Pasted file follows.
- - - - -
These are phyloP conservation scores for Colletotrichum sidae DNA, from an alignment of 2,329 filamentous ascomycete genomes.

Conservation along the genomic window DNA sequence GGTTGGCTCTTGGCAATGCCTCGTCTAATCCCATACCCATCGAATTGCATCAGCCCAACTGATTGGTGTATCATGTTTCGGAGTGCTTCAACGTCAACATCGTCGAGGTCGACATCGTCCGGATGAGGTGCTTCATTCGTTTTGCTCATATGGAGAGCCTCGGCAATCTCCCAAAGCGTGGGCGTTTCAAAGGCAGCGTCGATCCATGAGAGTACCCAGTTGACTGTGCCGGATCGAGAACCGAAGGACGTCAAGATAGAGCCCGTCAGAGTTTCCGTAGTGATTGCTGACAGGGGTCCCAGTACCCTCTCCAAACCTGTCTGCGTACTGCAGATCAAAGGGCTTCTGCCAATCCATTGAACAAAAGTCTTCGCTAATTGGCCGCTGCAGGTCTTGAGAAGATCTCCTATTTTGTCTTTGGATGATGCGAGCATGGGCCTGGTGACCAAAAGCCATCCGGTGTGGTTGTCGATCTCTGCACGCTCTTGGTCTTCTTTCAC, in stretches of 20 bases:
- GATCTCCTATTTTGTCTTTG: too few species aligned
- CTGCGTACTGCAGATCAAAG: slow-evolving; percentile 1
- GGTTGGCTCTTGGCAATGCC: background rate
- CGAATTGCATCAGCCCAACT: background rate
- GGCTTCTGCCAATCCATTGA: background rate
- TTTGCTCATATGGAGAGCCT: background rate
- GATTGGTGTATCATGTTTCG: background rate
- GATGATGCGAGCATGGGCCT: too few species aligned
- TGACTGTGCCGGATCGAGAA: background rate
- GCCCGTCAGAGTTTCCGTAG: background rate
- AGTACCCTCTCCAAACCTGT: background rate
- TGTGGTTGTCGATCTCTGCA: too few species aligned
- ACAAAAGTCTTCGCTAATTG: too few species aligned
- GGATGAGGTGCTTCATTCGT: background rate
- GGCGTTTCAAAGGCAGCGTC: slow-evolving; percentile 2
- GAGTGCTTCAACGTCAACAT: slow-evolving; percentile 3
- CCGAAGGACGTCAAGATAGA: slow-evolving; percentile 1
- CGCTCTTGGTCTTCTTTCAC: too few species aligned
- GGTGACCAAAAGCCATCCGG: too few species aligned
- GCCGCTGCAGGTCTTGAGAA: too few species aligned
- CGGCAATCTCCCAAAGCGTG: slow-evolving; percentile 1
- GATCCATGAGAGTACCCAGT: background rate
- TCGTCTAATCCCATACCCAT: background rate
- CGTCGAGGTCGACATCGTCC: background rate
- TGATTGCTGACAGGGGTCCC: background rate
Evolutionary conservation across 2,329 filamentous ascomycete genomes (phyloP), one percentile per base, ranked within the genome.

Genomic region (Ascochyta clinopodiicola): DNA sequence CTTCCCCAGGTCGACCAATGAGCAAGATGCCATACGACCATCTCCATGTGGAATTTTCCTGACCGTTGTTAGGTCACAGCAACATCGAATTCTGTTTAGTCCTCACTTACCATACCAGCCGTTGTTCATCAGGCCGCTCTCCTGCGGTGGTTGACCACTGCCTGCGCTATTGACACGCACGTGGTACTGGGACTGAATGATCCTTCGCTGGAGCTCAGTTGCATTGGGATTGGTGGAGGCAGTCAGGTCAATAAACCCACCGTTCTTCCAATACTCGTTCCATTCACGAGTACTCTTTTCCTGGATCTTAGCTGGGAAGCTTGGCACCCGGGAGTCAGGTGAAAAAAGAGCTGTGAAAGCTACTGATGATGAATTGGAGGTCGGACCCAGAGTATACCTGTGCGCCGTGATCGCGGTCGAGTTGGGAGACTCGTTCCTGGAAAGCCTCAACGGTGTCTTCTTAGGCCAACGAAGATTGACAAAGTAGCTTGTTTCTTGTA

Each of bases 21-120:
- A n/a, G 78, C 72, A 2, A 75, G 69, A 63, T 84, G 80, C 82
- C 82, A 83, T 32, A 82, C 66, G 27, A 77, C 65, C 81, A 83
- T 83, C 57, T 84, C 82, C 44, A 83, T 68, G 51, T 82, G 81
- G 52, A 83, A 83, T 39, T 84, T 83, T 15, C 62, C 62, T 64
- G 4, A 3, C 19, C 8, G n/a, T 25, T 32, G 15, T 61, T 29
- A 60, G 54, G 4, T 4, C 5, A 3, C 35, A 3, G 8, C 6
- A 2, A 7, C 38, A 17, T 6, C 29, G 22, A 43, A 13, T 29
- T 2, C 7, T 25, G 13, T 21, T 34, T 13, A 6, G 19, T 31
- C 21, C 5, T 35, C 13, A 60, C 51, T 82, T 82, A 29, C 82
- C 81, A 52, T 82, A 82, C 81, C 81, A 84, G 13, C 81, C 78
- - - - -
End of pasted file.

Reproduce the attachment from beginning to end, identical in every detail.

These are phyloP conservation scores for Colletotrichum sidae DNA, from an alignment of 2,329 filamentous ascomycete genomes.

Conservation along the genomic window DNA sequence GGTTGGCTCTTGGCAATGCCTCGTCTAATCCCATACCCATCGAATTGCATCAGCCCAACTGATTGGTGTATCATGTTTCGGAGTGCTTCAACGTCAACATCGTCGAGGTCGACATCGTCCGGATGAGGTGCTTCATTCGTTTTGCTCATATGGAGAGCCTCGGCAATCTCCCAAAGCGTGGGCGTTTCAAAGGCAGCGTCGATCCATGAGAGTACCCAGTTGACTGTGCCGGATCGAGAACCGAAGGACGTCAAGATAGAGCCCGTCAGAGTTTCCGTAGTGATTGCTGACAGGGGTCCCAGTACCCTCTCCAAACCTGTCTGCGTACTGCAGATCAAAGGGCTTCTGCCAATCCATTGAACAAAAGTCTTCGCTAATTGGCCGCTGCAGGTCTTGAGAAGATCTCCTATTTTGTCTTTGGATGATGCGAGCATGGGCCTGGTGACCAAAAGCCATCCGGTGTGGTTGTCGATCTCTGCACGCTCTTGGTCTTCTTTCAC, in stretches of 20 bases:
- GATCTCCTATTTTGTCTTTG: too few species aligned
- CTGCGTACTGCAGATCAAAG: slow-evolving; percentile 1
- GGTTGGCTCTTGGCAATGCC: background rate
- CGAATTGCATCAGCCCAACT: background rate
- GGCTTCTGCCAATCCATTGA: background rate
- TTTGCTCATATGGAGAGCCT: background rate
- GATTGGTGTATCATGTTTCG: background rate
- GATGATGCGAGCATGGGCCT: too few species aligned
- TGACTGTGCCGGATCGAGAA: background rate
- GCCCGTCAGAGTTTCCGTAG: background rate
- AGTACCCTCTCCAAACCTGT: background rate
- TGTGGTTGTCGATCTCTGCA: too few species aligned
- ACAAAAGTCTTCGCTAATTG: too few species aligned
- GGATGAGGTGCTTCATTCGT: background rate
- GGCGTTTCAAAGGCAGCGTC: slow-evolving; percentile 2
- GAGTGCTTCAACGTCAACAT: slow-evolving; percentile 3
- CCGAAGGACGTCAAGATAGA: slow-evolving; percentile 1
- CGCTCTTGGTCTTCTTTCAC: too few species aligned
- GGTGACCAAAAGCCATCCGG: too few species aligned
- GCCGCTGCAGGTCTTGAGAA: too few species aligned
- CGGCAATCTCCCAAAGCGTG: slow-evolving; percentile 1
- GATCCATGAGAGTACCCAGT: background rate
- TCGTCTAATCCCATACCCAT: background rate
- CGTCGAGGTCGACATCGTCC: background rate
- TGATTGCTGACAGGGGTCCC: background rate
Evolutionary conservation across 2,329 filamentous ascomycete genomes (phyloP), one percentile per base, ranked within the genome.

Genomic region (Ascochyta clinopodiicola): DNA sequence CTTCCCCAGGTCGACCAATGAGCAAGATGCCATACGACCATCTCCATGTGGAATTTTCCTGACCGTTGTTAGGTCACAGCAACATCGAATTCTGTTTAGTCCTCACTTACCATACCAGCCGTTGTTCATCAGGCCGCTCTCCTGCGGTGGTTGACCACTGCCTGCGCTATTGACACGCACGTGGTACTGGGACTGAATGATCCTTCGCTGGAGCTCAGTTGCATTGGGATTGGTGGAGGCAGTCAGGTCAATAAACCCACCGTTCTTCCAATACTCGTTCCATTCACGAGTACTCTTTTCCTGGATCTTAGCTGGGAAGCTTGGCACCCGGGAGTCAGGTGAAAAAAGAGCTGTGAAAGCTACTGATGATGAATTGGAGGTCGGACCCAGAGTATACCTGTGCGCCGTGATCGCGGTCGAGTTGGGAGACTCGTTCCTGGAAAGCCTCAACGGTGTCTTCTTAGGCCAACGAAGATTGACAAAGTAGCTTGTTTCTTGTA

Each of bases 21-120:
- A n/a, G 78, C 72, A 2, A 75, G 69, A 63, T 84, G 80, C 82
- C 82, A 83, T 32, A 82, C 66, G 27, A 77, C 65, C 81, A 83
- T 83, C 57, T 84, C 82, C 44, A 83, T 68, G 51, T 82, G 81
- G 52, A 83, A 83, T 39, T 84, T 83, T 15, C 62, C 62, T 64
- G 4, A 3, C 19, C 8, G n/a, T 25, T 32, G 15, T 61, T 29
- A 60, G 54, G 4, T 4, C 5, A 3, C 35, A 3, G 8, C 6
- A 2, A 7, C 38, A 17, T 6, C 29, G 22, A 43, A 13, T 29
- T 2, C 7, T 25, G 13, T 21, T 34, T 13, A 6, G 19, T 31
- C 21, C 5, T 35, C 13, A 60, C 51, T 82, T 82, A 29, C 82
- C 81, A 52, T 82, A 82, C 81, C 81, A 84, G 13, C 81, C 78